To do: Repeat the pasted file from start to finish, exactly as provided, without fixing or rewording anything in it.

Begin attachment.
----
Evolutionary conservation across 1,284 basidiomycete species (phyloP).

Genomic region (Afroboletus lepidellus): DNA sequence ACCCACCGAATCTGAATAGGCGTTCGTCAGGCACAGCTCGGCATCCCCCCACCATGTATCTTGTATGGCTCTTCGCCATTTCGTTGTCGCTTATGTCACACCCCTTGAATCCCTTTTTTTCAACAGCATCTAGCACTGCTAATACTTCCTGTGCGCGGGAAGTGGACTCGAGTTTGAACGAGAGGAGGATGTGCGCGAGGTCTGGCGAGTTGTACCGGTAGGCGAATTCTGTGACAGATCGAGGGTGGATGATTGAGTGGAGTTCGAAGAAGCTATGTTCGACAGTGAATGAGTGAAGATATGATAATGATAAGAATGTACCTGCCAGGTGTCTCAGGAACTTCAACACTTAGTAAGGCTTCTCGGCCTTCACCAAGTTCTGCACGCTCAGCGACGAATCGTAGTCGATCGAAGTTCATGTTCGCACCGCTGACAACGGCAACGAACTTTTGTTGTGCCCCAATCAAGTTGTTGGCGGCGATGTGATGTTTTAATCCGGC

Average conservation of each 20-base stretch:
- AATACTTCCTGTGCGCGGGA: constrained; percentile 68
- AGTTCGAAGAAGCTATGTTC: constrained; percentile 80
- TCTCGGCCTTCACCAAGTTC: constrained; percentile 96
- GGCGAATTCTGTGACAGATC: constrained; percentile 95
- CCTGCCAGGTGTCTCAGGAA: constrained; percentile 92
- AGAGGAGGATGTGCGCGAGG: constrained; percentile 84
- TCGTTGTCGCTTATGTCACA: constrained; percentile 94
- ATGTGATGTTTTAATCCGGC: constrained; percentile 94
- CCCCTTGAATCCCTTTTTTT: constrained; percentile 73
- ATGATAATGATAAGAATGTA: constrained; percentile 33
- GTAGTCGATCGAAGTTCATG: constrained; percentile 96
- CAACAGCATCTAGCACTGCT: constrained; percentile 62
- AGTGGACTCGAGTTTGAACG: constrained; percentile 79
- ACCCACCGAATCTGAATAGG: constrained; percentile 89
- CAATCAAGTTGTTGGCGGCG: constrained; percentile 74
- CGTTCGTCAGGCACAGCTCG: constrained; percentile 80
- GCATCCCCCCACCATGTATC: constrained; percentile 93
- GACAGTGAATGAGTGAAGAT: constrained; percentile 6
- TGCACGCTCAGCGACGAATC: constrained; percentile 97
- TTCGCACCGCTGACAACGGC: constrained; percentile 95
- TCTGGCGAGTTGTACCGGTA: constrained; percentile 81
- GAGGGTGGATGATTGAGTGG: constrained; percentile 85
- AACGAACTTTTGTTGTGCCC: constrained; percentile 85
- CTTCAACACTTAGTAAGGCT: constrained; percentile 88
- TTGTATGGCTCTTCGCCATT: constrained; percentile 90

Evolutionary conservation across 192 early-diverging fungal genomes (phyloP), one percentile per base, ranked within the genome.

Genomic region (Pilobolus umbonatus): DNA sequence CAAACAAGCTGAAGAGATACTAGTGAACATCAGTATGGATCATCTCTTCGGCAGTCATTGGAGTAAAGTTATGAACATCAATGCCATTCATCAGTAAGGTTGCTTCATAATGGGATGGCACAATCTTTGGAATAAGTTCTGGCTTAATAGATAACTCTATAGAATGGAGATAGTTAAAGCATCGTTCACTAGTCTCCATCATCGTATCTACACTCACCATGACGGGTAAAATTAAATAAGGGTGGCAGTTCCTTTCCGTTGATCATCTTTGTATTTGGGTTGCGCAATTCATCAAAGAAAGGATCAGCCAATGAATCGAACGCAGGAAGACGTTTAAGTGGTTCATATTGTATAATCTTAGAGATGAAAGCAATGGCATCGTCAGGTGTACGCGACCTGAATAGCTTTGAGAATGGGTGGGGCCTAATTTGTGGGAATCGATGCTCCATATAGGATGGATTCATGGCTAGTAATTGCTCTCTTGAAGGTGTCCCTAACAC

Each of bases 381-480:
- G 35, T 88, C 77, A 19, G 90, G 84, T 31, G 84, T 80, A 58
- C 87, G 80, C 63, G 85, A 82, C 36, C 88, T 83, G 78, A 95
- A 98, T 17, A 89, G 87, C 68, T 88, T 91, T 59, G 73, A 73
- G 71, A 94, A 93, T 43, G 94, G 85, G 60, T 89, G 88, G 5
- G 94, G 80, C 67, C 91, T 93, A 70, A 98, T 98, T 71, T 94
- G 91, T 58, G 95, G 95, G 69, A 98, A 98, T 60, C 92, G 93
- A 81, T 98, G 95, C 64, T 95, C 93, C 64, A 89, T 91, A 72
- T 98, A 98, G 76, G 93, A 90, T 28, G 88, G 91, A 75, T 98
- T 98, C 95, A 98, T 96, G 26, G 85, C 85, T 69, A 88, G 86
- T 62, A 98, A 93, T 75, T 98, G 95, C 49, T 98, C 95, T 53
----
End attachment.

Evolutionary conservation across 1,284 basidiomycete species (phyloP).

Genomic region (Afroboletus lepidellus): DNA sequence ACCCACCGAATCTGAATAGGCGTTCGTCAGGCACAGCTCGGCATCCCCCCACCATGTATCTTGTATGGCTCTTCGCCATTTCGTTGTCGCTTATGTCACACCCCTTGAATCCCTTTTTTTCAACAGCATCTAGCACTGCTAATACTTCCTGTGCGCGGGAAGTGGACTCGAGTTTGAACGAGAGGAGGATGTGCGCGAGGTCTGGCGAGTTGTACCGGTAGGCGAATTCTGTGACAGATCGAGGGTGGATGATTGAGTGGAGTTCGAAGAAGCTATGTTCGACAGTGAATGAGTGAAGATATGATAATGATAAGAATGTACCTGCCAGGTGTCTCAGGAACTTCAACACTTAGTAAGGCTTCTCGGCCTTCACCAAGTTCTGCACGCTCAGCGACGAATCGTAGTCGATCGAAGTTCATGTTCGCACCGCTGACAACGGCAACGAACTTTTGTTGTGCCCCAATCAAGTTGTTGGCGGCGATGTGATGTTTTAATCCGGC

Average conservation of each 20-base stretch:
- AATACTTCCTGTGCGCGGGA: constrained; percentile 68
- AGTTCGAAGAAGCTATGTTC: constrained; percentile 80
- TCTCGGCCTTCACCAAGTTC: constrained; percentile 96
- GGCGAATTCTGTGACAGATC: constrained; percentile 95
- CCTGCCAGGTGTCTCAGGAA: constrained; percentile 92
- AGAGGAGGATGTGCGCGAGG: constrained; percentile 84
- TCGTTGTCGCTTATGTCACA: constrained; percentile 94
- ATGTGATGTTTTAATCCGGC: constrained; percentile 94
- CCCCTTGAATCCCTTTTTTT: constrained; percentile 73
- ATGATAATGATAAGAATGTA: constrained; percentile 33
- GTAGTCGATCGAAGTTCATG: constrained; percentile 96
- CAACAGCATCTAGCACTGCT: constrained; percentile 62
- AGTGGACTCGAGTTTGAACG: constrained; percentile 79
- ACCCACCGAATCTGAATAGG: constrained; percentile 89
- CAATCAAGTTGTTGGCGGCG: constrained; percentile 74
- CGTTCGTCAGGCACAGCTCG: constrained; percentile 80
- GCATCCCCCCACCATGTATC: constrained; percentile 93
- GACAGTGAATGAGTGAAGAT: constrained; percentile 6
- TGCACGCTCAGCGACGAATC: constrained; percentile 97
- TTCGCACCGCTGACAACGGC: constrained; percentile 95
- TCTGGCGAGTTGTACCGGTA: constrained; percentile 81
- GAGGGTGGATGATTGAGTGG: constrained; percentile 85
- AACGAACTTTTGTTGTGCCC: constrained; percentile 85
- CTTCAACACTTAGTAAGGCT: constrained; percentile 88
- TTGTATGGCTCTTCGCCATT: constrained; percentile 90

Evolutionary conservation across 192 early-diverging fungal genomes (phyloP), one percentile per base, ranked within the genome.

Genomic region (Pilobolus umbonatus): DNA sequence CAAACAAGCTGAAGAGATACTAGTGAACATCAGTATGGATCATCTCTTCGGCAGTCATTGGAGTAAAGTTATGAACATCAATGCCATTCATCAGTAAGGTTGCTTCATAATGGGATGGCACAATCTTTGGAATAAGTTCTGGCTTAATAGATAACTCTATAGAATGGAGATAGTTAAAGCATCGTTCACTAGTCTCCATCATCGTATCTACACTCACCATGACGGGTAAAATTAAATAAGGGTGGCAGTTCCTTTCCGTTGATCATCTTTGTATTTGGGTTGCGCAATTCATCAAAGAAAGGATCAGCCAATGAATCGAACGCAGGAAGACGTTTAAGTGGTTCATATTGTATAATCTTAGAGATGAAAGCAATGGCATCGTCAGGTGTACGCGACCTGAATAGCTTTGAGAATGGGTGGGGCCTAATTTGTGGGAATCGATGCTCCATATAGGATGGATTCATGGCTAGTAATTGCTCTCTTGAAGGTGTCCCTAACAC

Each of bases 381-480:
- G 35, T 88, C 77, A 19, G 90, G 84, T 31, G 84, T 80, A 58
- C 87, G 80, C 63, G 85, A 82, C 36, C 88, T 83, G 78, A 95
- A 98, T 17, A 89, G 87, C 68, T 88, T 91, T 59, G 73, A 73
- G 71, A 94, A 93, T 43, G 94, G 85, G 60, T 89, G 88, G 5
- G 94, G 80, C 67, C 91, T 93, A 70, A 98, T 98, T 71, T 94
- G 91, T 58, G 95, G 95, G 69, A 98, A 98, T 60, C 92, G 93
- A 81, T 98, G 95, C 64, T 95, C 93, C 64, A 89, T 91, A 72
- T 98, A 98, G 76, G 93, A 90, T 28, G 88, G 91, A 75, T 98
- T 98, C 95, A 98, T 96, G 26, G 85, C 85, T 69, A 88, G 86
- T 62, A 98, A 93, T 75, T 98, G 95, C 49, T 98, C 95, T 53